Good Friday follows the next day, on which Christians remember His crucifixion and burial. Good Friday, also called Holy Friday, Black Friday, or Great Friday, is a holiday observed primarily by adherents to Christianity commemorating the crucifixion of Jesus and his death at Calvary. The holiday is observed during Holy Week as part of the Paschal Triduum on the Friday preceding Easter Sunday, and often coincides with the Jewish observance of Passover.
Holy Week and the season of Lent, depending on denomination and local custom, end with Easter Vigil at sundown on Holy Saturday or on the morning of Easter Sunday. It is custom for some churches to hold sunrise services which include open air celebrations in some places. The Easter Vigil concludes with the celebration of the Eucharist (known in some traditions as Holy Communion). Certain variations in the Easter Vigil exist: Some churches read the Old Testament lessons before the procession of the Paschal candle, and then read the gospel immediately after the Exsultet. Some churches prefer to keep this vigil very early on the Sunday morning instead of the Saturday night, particularly Protestant churches, to reflect the gospel account of the women coming to the tomb at dawn on the first day of the week. These services are known as the Sunrise service and often occur in outdoor setting such as the church cemetery, yard, or a nearby park.
The first recorded "Sunrise Service" took place in 1732 among the Single Brethren in the Moravian Congregation at Herrnhut, Saxony, in what is now Germany. Following an all-night vigil they went before dawn to the town graveyard, God's Acre, on the hill above the town, to celebrate the Resurrection among the graves of the departed. This service was repeated the following year by the whole congregation and subsequently spread with the Moravian Missionaries around the world. The most famous "Moravian Sunrise Service" is in the Moravian Settlement Old Salem in Winston-Salem, North Carolina. The beautiful setting of the Graveyard, God's Acre, the music of the Brass Choir numbering 500 pieces, and the simplicity of the service attract thousands of visitors each year and has earned for Winston-Salem the soubriquet "the Easter City."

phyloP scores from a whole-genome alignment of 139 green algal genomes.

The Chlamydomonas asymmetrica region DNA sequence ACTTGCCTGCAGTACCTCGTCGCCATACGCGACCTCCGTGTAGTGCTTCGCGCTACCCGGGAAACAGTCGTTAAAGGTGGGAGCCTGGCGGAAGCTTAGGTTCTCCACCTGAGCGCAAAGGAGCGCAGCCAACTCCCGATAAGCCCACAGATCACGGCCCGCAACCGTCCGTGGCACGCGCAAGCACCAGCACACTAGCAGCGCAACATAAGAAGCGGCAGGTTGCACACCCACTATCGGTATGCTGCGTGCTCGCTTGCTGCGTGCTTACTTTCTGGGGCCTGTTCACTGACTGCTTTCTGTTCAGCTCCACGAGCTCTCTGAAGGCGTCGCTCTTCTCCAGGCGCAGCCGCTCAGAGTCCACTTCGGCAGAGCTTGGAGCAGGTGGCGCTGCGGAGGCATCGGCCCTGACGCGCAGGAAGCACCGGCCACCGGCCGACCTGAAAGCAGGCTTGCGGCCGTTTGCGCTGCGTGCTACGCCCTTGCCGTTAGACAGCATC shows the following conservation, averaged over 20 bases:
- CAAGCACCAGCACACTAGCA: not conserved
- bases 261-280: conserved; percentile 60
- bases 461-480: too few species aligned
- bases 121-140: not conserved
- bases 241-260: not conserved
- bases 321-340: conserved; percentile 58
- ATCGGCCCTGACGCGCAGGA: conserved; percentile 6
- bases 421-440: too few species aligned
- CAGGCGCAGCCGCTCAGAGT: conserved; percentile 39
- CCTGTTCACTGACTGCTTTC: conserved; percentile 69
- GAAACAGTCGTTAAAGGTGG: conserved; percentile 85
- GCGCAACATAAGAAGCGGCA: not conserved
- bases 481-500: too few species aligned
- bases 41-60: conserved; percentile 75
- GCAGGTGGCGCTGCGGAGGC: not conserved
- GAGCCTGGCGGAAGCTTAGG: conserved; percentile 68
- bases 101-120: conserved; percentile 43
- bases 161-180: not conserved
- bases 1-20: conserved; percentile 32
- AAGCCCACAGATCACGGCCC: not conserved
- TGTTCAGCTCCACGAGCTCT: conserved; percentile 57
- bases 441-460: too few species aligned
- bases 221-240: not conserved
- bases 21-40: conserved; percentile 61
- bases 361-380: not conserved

Easter (Greek: Πάσχα) is the most important annual religious feast in the Christian liturgical year. According to Christian scripture, Jesus was resurrected from the dead on the third day of his crucifixion. Christians celebrate this resurrection on Easter Day or Easter Sunday (also Resurrection Day or Resurrection Sunday), two days after Good Friday and three days after Maundy Thursday. The chronology of his death and resurrection is variously interpreted to be between 26 and 36 AD. Easter also refers to the season of the church year called Eastertide or the Easter Season. Traditionally the Easter Season lasted for the forty days from Easter Day until Ascension Day but now officially lasts for the fifty days until Pentecost. The first week of the Easter Season is known as Easter Week or the Octave of Easter. Easter also marks the end of Lent, a season of fasting, prayer, and penance. Eastertide, or the Easter Season, or Paschal Time, is the period of fifty days from Easter Sunday to Pentecost Sunday.
ORIGINS/ETYMOLOGY OF EASTER